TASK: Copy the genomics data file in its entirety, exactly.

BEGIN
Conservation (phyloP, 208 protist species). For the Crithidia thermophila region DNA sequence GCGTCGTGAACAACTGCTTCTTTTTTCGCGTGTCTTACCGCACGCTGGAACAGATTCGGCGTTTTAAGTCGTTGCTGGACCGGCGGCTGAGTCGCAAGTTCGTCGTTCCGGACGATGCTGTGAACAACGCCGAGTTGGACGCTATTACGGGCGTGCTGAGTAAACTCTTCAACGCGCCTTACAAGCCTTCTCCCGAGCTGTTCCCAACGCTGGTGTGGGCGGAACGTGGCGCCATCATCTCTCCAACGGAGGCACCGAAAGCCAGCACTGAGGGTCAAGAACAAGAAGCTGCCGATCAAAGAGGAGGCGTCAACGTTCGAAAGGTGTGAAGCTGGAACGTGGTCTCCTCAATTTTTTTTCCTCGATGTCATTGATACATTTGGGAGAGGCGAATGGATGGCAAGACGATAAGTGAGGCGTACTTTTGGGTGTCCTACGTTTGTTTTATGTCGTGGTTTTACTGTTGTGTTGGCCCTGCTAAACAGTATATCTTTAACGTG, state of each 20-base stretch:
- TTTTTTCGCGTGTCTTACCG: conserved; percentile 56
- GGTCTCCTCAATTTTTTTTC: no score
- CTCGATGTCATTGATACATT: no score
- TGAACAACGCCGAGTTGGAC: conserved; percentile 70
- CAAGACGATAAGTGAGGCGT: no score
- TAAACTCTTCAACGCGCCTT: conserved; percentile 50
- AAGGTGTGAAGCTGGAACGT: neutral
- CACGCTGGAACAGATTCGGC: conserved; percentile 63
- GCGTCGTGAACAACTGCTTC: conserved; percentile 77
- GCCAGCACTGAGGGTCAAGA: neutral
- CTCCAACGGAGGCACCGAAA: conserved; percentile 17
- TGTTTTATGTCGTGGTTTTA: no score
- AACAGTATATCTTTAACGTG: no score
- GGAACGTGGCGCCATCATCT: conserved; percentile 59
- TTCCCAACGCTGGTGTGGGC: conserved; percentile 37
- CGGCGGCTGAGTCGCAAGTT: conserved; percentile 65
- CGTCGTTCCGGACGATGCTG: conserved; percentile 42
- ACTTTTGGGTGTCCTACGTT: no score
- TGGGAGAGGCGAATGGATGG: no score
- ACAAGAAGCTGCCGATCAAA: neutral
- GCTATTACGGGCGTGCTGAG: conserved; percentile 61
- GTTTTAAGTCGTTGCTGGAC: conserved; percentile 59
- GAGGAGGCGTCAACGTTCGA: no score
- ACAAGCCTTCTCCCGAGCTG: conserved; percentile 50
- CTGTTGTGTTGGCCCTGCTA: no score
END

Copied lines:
Conservation (phyloP, 208 protist species). For the Crithidia thermophila region DNA sequence GCGTCGTGAACAACTGCTTCTTTTTTCGCGTGTCTTACCGCACGCTGGAACAGATTCGGCGTTTTAAGTCGTTGCTGGACCGGCGGCTGAGTCGCAAGTTCGTCGTTCCGGACGATGCTGTGAACAACGCCGAGTTGGACGCTATTACGGGCGTGCTGAGTAAACTCTTCAACGCGCCTTACAAGCCTTCTCCCGAGCTGTTCCCAACGCTGGTGTGGGCGGAACGTGGCGCCATCATCTCTCCAACGGAGGCACCGAAAGCCAGCACTGAGGGTCAAGAACAAGAAGCTGCCGATCAAAGAGGAGGCGTCAACGTTCGAAAGGTGTGAAGCTGGAACGTGGTCTCCTCAATTTTTTTTCCTCGATGTCATTGATACATTTGGGAGAGGCGAATGGATGGCAAGACGATAAGTGAGGCGTACTTTTGGGTGTCCTACGTTTGTTTTATGTCGTGGTTTTACTGTTGTGTTGGCCCTGCTAAACAGTATATCTTTAACGTG, state of each 20-base stretch:
- TTTTTTCGCGTGTCTTACCG: conserved; percentile 56
- GGTCTCCTCAATTTTTTTTC: no score
- CTCGATGTCATTGATACATT: no score
- TGAACAACGCCGAGTTGGAC: conserved; percentile 70
- CAAGACGATAAGTGAGGCGT: no score
- TAAACTCTTCAACGCGCCTT: conserved; percentile 50
- AAGGTGTGAAGCTGGAACGT: neutral
- CACGCTGGAACAGATTCGGC: conserved; percentile 63
- GCGTCGTGAACAACTGCTTC: conserved; percentile 77
- GCCAGCACTGAGGGTCAAGA: neutral
- CTCCAACGGAGGCACCGAAA: conserved; percentile 17
- TGTTTTATGTCGTGGTTTTA: no score
- AACAGTATATCTTTAACGTG: no score
- GGAACGTGGCGCCATCATCT: conserved; percentile 59
- TTCCCAACGCTGGTGTGGGC: conserved; percentile 37
- CGGCGGCTGAGTCGCAAGTT: conserved; percentile 65
- CGTCGTTCCGGACGATGCTG: conserved; percentile 42
- ACTTTTGGGTGTCCTACGTT: no score
- TGGGAGAGGCGAATGGATGG: no score
- ACAAGAAGCTGCCGATCAAA: neutral
- GCTATTACGGGCGTGCTGAG: conserved; percentile 61
- GTTTTAAGTCGTTGCTGGAC: conserved; percentile 59
- GAGGAGGCGTCAACGTTCGA: no score
- ACAAGCCTTCTCCCGAGCTG: conserved; percentile 50
- CTGTTGTGTTGGCCCTGCTA: no score